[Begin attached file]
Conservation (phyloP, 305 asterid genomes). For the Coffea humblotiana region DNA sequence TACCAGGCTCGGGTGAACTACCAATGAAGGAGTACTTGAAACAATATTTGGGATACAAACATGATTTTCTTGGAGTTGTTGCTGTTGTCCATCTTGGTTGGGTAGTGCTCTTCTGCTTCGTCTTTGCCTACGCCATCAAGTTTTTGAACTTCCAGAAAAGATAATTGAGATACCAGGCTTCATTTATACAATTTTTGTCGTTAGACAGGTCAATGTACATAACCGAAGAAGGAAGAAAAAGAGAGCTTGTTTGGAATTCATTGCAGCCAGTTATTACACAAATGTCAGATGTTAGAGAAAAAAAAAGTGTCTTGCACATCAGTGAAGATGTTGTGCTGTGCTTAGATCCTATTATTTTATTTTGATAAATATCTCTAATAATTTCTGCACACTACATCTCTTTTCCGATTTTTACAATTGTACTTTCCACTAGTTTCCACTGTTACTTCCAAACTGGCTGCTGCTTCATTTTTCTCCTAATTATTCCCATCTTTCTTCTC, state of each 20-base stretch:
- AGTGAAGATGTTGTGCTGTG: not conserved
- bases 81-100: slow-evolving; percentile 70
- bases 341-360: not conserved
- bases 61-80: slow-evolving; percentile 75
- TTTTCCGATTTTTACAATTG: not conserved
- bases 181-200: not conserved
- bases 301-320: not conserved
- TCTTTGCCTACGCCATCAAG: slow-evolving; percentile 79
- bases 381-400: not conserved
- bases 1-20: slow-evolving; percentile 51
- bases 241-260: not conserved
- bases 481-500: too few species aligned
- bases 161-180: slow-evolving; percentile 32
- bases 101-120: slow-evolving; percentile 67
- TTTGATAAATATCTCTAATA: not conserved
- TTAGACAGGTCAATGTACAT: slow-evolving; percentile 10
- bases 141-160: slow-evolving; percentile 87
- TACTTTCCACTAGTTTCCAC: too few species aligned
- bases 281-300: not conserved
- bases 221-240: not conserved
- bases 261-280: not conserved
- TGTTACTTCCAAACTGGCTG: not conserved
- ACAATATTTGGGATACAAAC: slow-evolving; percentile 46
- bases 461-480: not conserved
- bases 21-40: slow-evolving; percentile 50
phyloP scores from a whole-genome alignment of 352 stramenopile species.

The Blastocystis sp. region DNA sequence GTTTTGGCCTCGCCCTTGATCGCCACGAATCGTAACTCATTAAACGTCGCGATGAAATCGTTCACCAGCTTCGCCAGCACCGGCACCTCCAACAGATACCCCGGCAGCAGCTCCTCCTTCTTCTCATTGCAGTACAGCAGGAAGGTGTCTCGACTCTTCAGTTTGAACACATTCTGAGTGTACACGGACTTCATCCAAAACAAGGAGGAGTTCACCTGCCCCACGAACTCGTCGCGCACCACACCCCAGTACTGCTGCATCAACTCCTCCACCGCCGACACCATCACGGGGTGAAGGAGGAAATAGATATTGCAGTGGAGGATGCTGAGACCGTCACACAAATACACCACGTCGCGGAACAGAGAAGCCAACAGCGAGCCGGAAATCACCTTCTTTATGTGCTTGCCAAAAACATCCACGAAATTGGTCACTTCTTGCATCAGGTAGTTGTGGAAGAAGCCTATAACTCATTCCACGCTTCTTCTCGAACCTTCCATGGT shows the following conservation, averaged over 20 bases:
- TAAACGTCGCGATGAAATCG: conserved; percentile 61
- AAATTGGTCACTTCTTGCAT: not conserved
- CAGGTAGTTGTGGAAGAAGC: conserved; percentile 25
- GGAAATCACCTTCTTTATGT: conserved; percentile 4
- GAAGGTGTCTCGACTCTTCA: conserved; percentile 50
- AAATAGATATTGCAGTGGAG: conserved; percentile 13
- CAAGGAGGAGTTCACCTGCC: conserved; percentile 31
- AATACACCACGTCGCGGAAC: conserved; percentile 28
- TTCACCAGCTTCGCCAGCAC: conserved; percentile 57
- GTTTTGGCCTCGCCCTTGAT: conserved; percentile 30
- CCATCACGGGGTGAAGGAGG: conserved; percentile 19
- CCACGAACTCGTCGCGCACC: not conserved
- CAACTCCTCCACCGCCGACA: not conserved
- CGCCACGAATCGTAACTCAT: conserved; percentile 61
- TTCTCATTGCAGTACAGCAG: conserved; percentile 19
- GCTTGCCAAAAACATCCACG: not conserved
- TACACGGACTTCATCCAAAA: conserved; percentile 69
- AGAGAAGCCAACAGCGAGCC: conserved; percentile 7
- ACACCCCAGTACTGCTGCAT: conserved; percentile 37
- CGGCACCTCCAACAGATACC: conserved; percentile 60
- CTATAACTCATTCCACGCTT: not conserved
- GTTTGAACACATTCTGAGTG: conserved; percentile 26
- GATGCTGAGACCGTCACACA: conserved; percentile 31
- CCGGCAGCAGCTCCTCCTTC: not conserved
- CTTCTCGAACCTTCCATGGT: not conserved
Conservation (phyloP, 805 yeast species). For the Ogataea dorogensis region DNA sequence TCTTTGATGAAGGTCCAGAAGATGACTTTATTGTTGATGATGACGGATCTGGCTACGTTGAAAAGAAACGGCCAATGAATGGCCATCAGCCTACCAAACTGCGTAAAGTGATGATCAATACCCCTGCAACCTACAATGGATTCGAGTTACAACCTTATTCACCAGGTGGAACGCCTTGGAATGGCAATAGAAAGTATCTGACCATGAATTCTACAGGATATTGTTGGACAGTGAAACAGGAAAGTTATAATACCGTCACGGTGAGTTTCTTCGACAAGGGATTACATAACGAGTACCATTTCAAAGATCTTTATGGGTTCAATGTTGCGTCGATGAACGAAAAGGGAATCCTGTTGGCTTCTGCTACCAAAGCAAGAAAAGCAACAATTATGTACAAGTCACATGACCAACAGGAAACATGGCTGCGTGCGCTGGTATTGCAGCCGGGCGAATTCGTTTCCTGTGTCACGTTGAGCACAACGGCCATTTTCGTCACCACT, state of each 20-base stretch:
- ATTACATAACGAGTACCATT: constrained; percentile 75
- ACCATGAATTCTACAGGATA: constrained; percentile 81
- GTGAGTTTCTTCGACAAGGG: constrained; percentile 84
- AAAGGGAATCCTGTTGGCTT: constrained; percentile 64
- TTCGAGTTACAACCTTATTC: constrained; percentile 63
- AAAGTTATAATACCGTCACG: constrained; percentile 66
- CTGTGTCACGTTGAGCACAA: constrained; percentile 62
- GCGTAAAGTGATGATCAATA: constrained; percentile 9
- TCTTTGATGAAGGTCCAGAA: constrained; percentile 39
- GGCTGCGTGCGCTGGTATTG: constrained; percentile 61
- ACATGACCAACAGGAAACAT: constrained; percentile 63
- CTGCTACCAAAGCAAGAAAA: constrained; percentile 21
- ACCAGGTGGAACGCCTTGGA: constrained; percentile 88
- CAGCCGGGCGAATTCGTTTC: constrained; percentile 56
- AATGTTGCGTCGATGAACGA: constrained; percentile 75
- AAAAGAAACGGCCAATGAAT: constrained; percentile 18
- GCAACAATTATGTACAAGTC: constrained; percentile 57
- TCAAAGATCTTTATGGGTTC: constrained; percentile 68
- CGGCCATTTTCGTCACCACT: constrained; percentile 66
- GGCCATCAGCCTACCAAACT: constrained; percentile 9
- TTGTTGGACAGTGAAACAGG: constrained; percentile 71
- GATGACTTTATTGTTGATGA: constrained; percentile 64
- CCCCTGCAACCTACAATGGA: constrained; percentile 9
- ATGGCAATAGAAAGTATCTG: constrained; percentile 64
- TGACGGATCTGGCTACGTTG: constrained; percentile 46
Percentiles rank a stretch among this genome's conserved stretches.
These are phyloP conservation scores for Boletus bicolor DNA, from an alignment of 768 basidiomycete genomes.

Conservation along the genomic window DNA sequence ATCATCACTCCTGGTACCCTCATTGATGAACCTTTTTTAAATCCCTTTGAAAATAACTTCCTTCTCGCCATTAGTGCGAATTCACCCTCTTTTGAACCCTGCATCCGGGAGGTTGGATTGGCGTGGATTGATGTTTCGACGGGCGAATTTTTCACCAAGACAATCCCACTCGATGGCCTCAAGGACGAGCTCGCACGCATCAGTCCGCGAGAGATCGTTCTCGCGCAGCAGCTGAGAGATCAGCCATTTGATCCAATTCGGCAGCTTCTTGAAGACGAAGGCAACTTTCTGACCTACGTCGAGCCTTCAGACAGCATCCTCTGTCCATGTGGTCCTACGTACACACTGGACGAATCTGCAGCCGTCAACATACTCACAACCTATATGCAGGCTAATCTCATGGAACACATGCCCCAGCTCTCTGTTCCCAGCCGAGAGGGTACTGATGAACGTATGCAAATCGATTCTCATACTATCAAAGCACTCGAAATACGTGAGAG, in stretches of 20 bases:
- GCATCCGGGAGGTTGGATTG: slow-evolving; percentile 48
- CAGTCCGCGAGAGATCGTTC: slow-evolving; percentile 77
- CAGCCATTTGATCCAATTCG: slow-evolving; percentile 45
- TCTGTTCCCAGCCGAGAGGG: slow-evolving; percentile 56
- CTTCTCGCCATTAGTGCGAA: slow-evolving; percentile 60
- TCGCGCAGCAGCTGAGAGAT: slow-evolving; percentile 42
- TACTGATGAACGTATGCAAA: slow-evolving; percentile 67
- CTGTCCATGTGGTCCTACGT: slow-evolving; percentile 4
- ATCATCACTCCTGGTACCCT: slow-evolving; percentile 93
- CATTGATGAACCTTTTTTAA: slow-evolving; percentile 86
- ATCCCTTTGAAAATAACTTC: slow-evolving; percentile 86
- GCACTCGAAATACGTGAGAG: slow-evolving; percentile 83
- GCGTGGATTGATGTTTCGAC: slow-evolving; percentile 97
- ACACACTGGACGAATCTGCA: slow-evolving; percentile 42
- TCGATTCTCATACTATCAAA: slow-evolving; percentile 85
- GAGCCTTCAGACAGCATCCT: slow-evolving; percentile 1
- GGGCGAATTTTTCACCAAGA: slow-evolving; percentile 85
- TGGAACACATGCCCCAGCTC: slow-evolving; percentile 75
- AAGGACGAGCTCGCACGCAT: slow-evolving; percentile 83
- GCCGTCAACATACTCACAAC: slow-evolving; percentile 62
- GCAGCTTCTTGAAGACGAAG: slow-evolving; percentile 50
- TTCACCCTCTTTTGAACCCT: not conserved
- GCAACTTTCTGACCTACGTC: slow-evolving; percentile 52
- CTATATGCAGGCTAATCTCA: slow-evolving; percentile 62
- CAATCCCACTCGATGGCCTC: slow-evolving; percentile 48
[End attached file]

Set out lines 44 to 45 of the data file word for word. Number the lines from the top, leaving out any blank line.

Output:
- GCTTGCCAAAAACATCCACG: not conserved
- TACACGGACTTCATCCAAAA: conserved; percentile 69